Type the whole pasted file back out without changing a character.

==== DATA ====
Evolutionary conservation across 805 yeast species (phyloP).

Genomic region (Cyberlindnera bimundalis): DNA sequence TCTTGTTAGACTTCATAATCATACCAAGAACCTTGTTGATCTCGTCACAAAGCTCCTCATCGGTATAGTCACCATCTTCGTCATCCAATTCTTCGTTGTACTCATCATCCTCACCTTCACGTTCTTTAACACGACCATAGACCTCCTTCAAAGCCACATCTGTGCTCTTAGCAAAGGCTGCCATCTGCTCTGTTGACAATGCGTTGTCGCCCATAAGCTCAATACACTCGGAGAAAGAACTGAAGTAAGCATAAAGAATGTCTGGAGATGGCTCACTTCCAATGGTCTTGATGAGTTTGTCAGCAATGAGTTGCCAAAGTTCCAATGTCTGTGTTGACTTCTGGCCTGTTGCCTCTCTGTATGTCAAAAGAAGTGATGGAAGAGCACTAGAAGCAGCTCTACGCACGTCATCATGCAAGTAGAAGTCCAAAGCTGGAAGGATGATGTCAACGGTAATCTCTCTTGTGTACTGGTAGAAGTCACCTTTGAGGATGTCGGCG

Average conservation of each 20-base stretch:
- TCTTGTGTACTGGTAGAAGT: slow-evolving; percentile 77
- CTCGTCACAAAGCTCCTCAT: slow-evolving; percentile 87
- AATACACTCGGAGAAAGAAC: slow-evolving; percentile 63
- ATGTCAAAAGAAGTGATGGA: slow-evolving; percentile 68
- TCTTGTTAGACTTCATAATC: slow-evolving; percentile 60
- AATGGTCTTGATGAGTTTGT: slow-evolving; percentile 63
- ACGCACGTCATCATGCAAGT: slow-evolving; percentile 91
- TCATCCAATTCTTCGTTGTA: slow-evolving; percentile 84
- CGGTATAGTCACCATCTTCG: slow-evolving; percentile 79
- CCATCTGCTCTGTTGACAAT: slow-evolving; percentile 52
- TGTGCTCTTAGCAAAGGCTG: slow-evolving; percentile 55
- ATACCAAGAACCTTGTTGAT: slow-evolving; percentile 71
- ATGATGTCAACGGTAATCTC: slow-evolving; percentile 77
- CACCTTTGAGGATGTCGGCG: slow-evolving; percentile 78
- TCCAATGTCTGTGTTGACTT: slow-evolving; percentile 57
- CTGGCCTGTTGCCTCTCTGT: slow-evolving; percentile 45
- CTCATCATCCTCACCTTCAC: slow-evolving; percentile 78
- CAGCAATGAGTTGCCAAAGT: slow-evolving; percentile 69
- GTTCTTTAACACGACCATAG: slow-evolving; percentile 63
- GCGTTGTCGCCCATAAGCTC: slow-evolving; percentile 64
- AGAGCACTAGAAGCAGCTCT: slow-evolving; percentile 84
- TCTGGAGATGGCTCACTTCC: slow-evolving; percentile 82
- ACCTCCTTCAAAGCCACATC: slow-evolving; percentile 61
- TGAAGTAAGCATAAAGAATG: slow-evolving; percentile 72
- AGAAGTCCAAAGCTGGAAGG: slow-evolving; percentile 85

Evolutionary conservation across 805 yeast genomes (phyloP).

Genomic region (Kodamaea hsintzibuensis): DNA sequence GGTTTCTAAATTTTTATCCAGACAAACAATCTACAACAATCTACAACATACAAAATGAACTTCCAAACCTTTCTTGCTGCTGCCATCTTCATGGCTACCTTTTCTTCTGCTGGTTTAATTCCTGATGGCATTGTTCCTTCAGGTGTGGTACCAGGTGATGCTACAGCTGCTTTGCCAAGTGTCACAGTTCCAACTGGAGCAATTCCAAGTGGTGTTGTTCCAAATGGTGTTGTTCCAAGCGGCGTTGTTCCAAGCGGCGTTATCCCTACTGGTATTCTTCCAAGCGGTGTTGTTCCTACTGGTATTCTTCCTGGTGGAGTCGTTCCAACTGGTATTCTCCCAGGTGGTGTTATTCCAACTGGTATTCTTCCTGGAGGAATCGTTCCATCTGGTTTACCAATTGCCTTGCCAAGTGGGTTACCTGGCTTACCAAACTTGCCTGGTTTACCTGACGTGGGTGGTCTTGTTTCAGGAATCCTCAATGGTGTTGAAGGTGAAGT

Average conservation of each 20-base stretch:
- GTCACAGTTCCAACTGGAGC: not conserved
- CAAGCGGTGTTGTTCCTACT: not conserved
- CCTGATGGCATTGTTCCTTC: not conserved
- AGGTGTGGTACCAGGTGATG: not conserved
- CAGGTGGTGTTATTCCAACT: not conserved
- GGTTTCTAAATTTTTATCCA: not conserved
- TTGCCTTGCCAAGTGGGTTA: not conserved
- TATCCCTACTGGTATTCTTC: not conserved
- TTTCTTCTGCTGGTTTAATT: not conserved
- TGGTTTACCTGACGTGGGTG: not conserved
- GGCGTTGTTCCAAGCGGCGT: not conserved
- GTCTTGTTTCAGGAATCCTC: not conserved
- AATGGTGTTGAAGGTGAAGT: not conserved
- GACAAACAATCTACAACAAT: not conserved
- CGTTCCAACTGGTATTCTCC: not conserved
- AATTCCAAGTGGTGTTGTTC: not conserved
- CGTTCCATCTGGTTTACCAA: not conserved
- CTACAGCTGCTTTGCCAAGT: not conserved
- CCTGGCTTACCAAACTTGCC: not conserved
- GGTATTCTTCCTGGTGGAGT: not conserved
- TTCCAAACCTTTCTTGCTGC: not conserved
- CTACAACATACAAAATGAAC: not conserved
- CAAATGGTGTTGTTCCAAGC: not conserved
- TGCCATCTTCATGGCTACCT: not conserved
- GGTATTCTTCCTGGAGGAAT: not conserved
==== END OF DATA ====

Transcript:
Evolutionary conservation across 805 yeast species (phyloP).

Genomic region (Cyberlindnera bimundalis): DNA sequence TCTTGTTAGACTTCATAATCATACCAAGAACCTTGTTGATCTCGTCACAAAGCTCCTCATCGGTATAGTCACCATCTTCGTCATCCAATTCTTCGTTGTACTCATCATCCTCACCTTCACGTTCTTTAACACGACCATAGACCTCCTTCAAAGCCACATCTGTGCTCTTAGCAAAGGCTGCCATCTGCTCTGTTGACAATGCGTTGTCGCCCATAAGCTCAATACACTCGGAGAAAGAACTGAAGTAAGCATAAAGAATGTCTGGAGATGGCTCACTTCCAATGGTCTTGATGAGTTTGTCAGCAATGAGTTGCCAAAGTTCCAATGTCTGTGTTGACTTCTGGCCTGTTGCCTCTCTGTATGTCAAAAGAAGTGATGGAAGAGCACTAGAAGCAGCTCTACGCACGTCATCATGCAAGTAGAAGTCCAAAGCTGGAAGGATGATGTCAACGGTAATCTCTCTTGTGTACTGGTAGAAGTCACCTTTGAGGATGTCGGCG

Average conservation of each 20-base stretch:
- TCTTGTGTACTGGTAGAAGT: slow-evolving; percentile 77
- CTCGTCACAAAGCTCCTCAT: slow-evolving; percentile 87
- AATACACTCGGAGAAAGAAC: slow-evolving; percentile 63
- ATGTCAAAAGAAGTGATGGA: slow-evolving; percentile 68
- TCTTGTTAGACTTCATAATC: slow-evolving; percentile 60
- AATGGTCTTGATGAGTTTGT: slow-evolving; percentile 63
- ACGCACGTCATCATGCAAGT: slow-evolving; percentile 91
- TCATCCAATTCTTCGTTGTA: slow-evolving; percentile 84
- CGGTATAGTCACCATCTTCG: slow-evolving; percentile 79
- CCATCTGCTCTGTTGACAAT: slow-evolving; percentile 52
- TGTGCTCTTAGCAAAGGCTG: slow-evolving; percentile 55
- ATACCAAGAACCTTGTTGAT: slow-evolving; percentile 71
- ATGATGTCAACGGTAATCTC: slow-evolving; percentile 77
- CACCTTTGAGGATGTCGGCG: slow-evolving; percentile 78
- TCCAATGTCTGTGTTGACTT: slow-evolving; percentile 57
- CTGGCCTGTTGCCTCTCTGT: slow-evolving; percentile 45
- CTCATCATCCTCACCTTCAC: slow-evolving; percentile 78
- CAGCAATGAGTTGCCAAAGT: slow-evolving; percentile 69
- GTTCTTTAACACGACCATAG: slow-evolving; percentile 63
- GCGTTGTCGCCCATAAGCTC: slow-evolving; percentile 64
- AGAGCACTAGAAGCAGCTCT: slow-evolving; percentile 84
- TCTGGAGATGGCTCACTTCC: slow-evolving; percentile 82
- ACCTCCTTCAAAGCCACATC: slow-evolving; percentile 61
- TGAAGTAAGCATAAAGAATG: slow-evolving; percentile 72
- AGAAGTCCAAAGCTGGAAGG: slow-evolving; percentile 85

Evolutionary conservation across 805 yeast genomes (phyloP).

Genomic region (Kodamaea hsintzibuensis): DNA sequence GGTTTCTAAATTTTTATCCAGACAAACAATCTACAACAATCTACAACATACAAAATGAACTTCCAAACCTTTCTTGCTGCTGCCATCTTCATGGCTACCTTTTCTTCTGCTGGTTTAATTCCTGATGGCATTGTTCCTTCAGGTGTGGTACCAGGTGATGCTACAGCTGCTTTGCCAAGTGTCACAGTTCCAACTGGAGCAATTCCAAGTGGTGTTGTTCCAAATGGTGTTGTTCCAAGCGGCGTTGTTCCAAGCGGCGTTATCCCTACTGGTATTCTTCCAAGCGGTGTTGTTCCTACTGGTATTCTTCCTGGTGGAGTCGTTCCAACTGGTATTCTCCCAGGTGGTGTTATTCCAACTGGTATTCTTCCTGGAGGAATCGTTCCATCTGGTTTACCAATTGCCTTGCCAAGTGGGTTACCTGGCTTACCAAACTTGCCTGGTTTACCTGACGTGGGTGGTCTTGTTTCAGGAATCCTCAATGGTGTTGAAGGTGAAGT

Average conservation of each 20-base stretch:
- GTCACAGTTCCAACTGGAGC: not conserved
- CAAGCGGTGTTGTTCCTACT: not conserved
- CCTGATGGCATTGTTCCTTC: not conserved
- AGGTGTGGTACCAGGTGATG: not conserved
- CAGGTGGTGTTATTCCAACT: not conserved
- GGTTTCTAAATTTTTATCCA: not conserved
- TTGCCTTGCCAAGTGGGTTA: not conserved
- TATCCCTACTGGTATTCTTC: not conserved
- TTTCTTCTGCTGGTTTAATT: not conserved
- TGGTTTACCTGACGTGGGTG: not conserved
- GGCGTTGTTCCAAGCGGCGT: not conserved
- GTCTTGTTTCAGGAATCCTC: not conserved
- AATGGTGTTGAAGGTGAAGT: not conserved
- GACAAACAATCTACAACAAT: not conserved
- CGTTCCAACTGGTATTCTCC: not conserved
- AATTCCAAGTGGTGTTGTTC: not conserved
- CGTTCCATCTGGTTTACCAA: not conserved
- CTACAGCTGCTTTGCCAAGT: not conserved
- CCTGGCTTACCAAACTTGCC: not conserved
- GGTATTCTTCCTGGTGGAGT: not conserved
- TTCCAAACCTTTCTTGCTGC: not conserved
- CTACAACATACAAAATGAAC: not conserved
- CAAATGGTGTTGTTCCAAGC: not conserved
- TGCCATCTTCATGGCTACCT: not conserved
- GGTATTCTTCCTGGAGGAAT: not conserved